Hilaire’s poetry and short stories have been published in both British and Australian magazines and anthologies. Her novel Hearts on Ice was published…
Catch us if you can! On Thursday 8th March – International Women’s Day – we’ll be doing a series of guerrilla poetry readings along the route of the 19 bus. Why this particular route? Well, the 19 bus runs between Battersea and Islington, connecting our home patches. We’ll be reading to passers-by and waiting passengers, sharing poems based on some of the amazing local women we’ve unearthed during our research into our two areas.
Starting out from Finsbury Town Hall around 11 a.m. we’ll be hopping off at bus stops between there and Battersea Bridge South Side, and as far north as Finsbury Park Interchange. Look out for us along the route – we’ll be the ones in purple sashes!
On International Women’s Day, March 8th, we’ll be doing a series of guerilla poetry readings along the number 19 bus route in London, supported by funding from Grants for the Arts. We’ll be hopping on and off the bus, reading poems about women in Islington and Battersea to the unsuspecting public. Eek! So that we’re identifiable as poets, we’ll be wearing specially designed London Undercurrents sashes. Joolz will wear a north one and Hilaire a south. Will we swap at the end, like Premier League footballers? Possibly.
We’ve had fun using the interactive tool on the sash manufacturer’s website. Then the thorny issue – should the sashes be different colours? Should we invoke the north/south of the river rivalry? We headed to the International Women’s Day website for ideas. It was obvious – both sashes should be the same colour, we’re standing together. Not on different sides of the river. Purple sashes ordered, we can’t wait for them to arrive so we can try them on for size.
Hilaire writes: Monday was not a good day. Maybe I was overconfident. The previous week, inspired by our most recent mentoring session with Jacqueline Saphra, I’d reworked roughly two poems each day. It felt like I was getting better at the editing process, at taking on board feedback and dissecting my poems with a cool head.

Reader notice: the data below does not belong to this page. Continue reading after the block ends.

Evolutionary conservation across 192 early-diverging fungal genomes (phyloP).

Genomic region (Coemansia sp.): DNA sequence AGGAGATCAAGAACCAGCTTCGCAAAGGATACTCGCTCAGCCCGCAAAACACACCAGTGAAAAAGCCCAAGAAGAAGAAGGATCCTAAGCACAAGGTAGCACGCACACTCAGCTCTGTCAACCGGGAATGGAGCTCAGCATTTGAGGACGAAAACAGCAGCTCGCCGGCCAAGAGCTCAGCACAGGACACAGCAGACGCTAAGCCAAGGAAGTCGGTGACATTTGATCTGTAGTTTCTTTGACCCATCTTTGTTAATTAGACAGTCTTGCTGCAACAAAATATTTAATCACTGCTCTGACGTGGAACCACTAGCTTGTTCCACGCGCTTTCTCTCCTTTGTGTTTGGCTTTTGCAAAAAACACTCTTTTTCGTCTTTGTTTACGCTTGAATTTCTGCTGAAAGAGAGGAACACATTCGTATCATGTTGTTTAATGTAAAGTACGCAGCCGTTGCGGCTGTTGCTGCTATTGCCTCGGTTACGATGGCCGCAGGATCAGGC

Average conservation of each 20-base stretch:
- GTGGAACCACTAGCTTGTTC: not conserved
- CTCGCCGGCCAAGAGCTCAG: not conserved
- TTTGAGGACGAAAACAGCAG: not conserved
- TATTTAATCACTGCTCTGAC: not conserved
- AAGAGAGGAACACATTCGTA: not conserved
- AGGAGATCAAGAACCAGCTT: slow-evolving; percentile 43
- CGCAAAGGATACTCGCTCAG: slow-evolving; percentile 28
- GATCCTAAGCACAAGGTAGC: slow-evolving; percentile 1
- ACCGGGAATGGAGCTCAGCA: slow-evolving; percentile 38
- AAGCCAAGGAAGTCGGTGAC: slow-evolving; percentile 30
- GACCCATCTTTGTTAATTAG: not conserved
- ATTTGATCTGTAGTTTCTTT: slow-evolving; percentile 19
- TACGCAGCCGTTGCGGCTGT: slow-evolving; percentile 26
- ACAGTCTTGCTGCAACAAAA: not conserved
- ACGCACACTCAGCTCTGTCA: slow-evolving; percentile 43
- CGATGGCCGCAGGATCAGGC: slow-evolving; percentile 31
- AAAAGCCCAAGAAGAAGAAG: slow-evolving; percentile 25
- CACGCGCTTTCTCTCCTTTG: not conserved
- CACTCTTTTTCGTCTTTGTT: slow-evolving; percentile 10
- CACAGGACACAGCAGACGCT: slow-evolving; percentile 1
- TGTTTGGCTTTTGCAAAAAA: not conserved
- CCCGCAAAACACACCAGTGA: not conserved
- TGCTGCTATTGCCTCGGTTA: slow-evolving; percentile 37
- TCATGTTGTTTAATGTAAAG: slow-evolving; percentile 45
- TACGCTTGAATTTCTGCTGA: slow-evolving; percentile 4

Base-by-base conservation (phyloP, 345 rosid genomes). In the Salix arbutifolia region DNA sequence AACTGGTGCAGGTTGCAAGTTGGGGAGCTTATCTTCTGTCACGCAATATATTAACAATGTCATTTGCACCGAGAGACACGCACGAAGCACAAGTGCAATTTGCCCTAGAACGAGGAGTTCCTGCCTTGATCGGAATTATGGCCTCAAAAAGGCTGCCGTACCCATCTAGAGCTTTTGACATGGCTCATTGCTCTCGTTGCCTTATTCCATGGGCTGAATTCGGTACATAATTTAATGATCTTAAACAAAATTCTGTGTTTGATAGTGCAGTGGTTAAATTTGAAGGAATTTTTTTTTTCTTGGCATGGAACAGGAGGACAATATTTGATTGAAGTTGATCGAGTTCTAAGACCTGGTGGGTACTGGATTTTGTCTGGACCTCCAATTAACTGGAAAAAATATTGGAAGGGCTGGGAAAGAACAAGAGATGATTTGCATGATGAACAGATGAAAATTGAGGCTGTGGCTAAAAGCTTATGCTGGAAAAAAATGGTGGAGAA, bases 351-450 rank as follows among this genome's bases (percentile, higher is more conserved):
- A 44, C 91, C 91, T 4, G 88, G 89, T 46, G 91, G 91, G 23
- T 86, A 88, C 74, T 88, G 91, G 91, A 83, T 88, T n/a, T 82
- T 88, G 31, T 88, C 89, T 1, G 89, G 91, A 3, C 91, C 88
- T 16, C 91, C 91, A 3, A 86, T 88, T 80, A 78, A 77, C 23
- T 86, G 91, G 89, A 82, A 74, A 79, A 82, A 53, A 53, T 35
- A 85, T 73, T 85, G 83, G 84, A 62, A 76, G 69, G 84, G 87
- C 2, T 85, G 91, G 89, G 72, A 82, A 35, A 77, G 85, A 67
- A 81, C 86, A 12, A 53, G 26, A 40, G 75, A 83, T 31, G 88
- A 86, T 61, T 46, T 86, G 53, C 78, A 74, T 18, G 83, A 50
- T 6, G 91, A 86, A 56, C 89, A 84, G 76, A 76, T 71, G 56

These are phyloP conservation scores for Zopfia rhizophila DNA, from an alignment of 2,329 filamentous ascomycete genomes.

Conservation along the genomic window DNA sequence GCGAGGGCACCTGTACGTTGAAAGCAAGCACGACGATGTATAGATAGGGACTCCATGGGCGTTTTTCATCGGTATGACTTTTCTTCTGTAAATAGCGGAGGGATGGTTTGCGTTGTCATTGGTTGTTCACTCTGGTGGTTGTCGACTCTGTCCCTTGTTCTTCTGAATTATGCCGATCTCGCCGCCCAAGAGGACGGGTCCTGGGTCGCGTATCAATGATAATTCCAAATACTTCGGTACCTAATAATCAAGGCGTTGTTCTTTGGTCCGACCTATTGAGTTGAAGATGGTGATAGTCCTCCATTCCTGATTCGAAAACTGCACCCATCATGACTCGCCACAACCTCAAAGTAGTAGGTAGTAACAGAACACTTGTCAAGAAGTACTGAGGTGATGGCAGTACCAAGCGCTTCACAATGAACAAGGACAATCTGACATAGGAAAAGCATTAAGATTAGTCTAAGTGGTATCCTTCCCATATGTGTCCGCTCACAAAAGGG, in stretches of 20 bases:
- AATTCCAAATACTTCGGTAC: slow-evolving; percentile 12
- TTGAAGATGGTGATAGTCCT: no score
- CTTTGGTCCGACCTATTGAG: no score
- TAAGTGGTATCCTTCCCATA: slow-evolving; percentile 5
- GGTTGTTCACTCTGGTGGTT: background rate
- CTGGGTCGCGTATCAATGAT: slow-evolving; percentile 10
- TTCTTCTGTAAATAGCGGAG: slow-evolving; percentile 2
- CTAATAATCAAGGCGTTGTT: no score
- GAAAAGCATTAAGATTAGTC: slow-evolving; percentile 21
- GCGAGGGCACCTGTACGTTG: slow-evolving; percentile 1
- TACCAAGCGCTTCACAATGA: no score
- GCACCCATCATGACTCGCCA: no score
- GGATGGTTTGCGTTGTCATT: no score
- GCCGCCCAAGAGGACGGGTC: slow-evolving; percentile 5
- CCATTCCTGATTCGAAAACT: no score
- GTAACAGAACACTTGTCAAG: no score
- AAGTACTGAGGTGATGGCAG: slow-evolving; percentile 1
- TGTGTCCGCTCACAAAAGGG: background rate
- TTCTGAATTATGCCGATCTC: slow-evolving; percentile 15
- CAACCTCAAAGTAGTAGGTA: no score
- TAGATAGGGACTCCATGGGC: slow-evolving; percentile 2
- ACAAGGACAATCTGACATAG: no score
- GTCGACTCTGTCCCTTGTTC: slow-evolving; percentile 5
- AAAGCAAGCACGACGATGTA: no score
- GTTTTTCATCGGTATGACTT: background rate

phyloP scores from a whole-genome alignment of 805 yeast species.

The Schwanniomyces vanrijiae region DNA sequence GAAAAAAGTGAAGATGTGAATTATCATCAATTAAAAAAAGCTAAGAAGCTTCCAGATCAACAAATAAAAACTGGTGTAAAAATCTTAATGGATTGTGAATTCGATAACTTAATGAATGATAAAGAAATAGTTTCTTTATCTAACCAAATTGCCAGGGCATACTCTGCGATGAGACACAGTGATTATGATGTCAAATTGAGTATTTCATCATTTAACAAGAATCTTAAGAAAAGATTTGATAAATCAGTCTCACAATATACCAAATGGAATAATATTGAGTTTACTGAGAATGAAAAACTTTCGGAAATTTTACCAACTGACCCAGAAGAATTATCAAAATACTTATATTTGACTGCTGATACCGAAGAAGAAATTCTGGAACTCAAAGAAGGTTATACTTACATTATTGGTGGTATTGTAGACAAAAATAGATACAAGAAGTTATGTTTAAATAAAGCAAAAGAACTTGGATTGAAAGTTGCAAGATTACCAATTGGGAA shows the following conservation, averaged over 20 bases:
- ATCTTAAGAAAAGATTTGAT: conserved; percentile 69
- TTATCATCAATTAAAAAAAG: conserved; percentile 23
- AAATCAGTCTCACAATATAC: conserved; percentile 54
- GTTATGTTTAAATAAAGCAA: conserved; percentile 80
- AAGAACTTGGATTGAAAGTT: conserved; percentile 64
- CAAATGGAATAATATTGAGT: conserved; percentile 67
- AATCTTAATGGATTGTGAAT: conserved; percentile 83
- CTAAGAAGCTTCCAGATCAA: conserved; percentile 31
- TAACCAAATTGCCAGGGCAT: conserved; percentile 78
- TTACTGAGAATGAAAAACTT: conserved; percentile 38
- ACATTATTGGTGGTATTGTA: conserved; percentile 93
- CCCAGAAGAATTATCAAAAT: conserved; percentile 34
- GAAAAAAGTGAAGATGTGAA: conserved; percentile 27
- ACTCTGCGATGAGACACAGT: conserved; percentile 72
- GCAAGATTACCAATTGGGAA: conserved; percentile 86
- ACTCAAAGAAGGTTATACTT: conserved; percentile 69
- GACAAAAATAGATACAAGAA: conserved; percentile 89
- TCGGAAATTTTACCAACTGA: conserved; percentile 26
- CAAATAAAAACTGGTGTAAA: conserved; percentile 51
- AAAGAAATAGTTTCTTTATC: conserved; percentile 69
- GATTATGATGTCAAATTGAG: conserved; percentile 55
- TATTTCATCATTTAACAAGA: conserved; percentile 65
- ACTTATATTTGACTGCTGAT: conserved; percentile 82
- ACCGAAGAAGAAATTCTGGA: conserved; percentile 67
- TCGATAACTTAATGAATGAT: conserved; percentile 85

Monday morning I sat down to work on the short poem Sacked from Cook’s Confectioners, previously published on Ink, Sweat & Tears. Jacqui had suggested it could do with a bit more story; to try expanding it and perhaps include a few more references to the dance craze that swept the UK in the 1920s. And to think about the ending, as the narrator sounds almost defeated, which was not my intention.
So, I sat at my desk, reading through the nine line poem, writing and rewriting lines and feeling storm clouds closing in around me. I reread some of my source material – a passage in For Love and Shillings, and the chapter in Girl Trouble on flappers. I googled the names of 1920s dance moves. I crossed out, rewrote, crossed out, and hated everything I scratched on the page.
I knew, logically, that my reaction was disproportionate, but logic is no use in this kind of state. I forced myself to go for a run in the park; my storm clouds jogged along with me. I tried another change of scene, walking a quiet route up to Battersea Library. In the Heritage Service upstairs I checked the Kelly’s Post Office Directory for 1922 and found (muted hurrah) there was a Lyons ‘refreshment rooms’ in Battersea, on St John’s Road. I’d begun to think that rather than ending up packing biscuits in Fulham, my dance-mad protagonist might like a turn as a waitress in Lyons, where she could shimmy between tables. Over the road, I had a coffee in Battersea Arts Centre’s café, and had another go at reworking the poem. It still didn’t come right, but a few little chinks of light poked through those gloomy clouds.
I walked home under a deepening blue sky and a rising, nearly-full moon. Sat down at the computer and edited the poem on the screen. Maybe it was the coffee, the walk, the piece of chocolate cake placed quietly by the mouse, the calm after the storm; all these things combined to allow a new version of the poem to come together. Three five-line stanzas. A poem I felt friendly towards. A poem I’ve since shared with Joolz, and which I’m still tinkering with. Definitely an improved poem. I think it was worth the pain.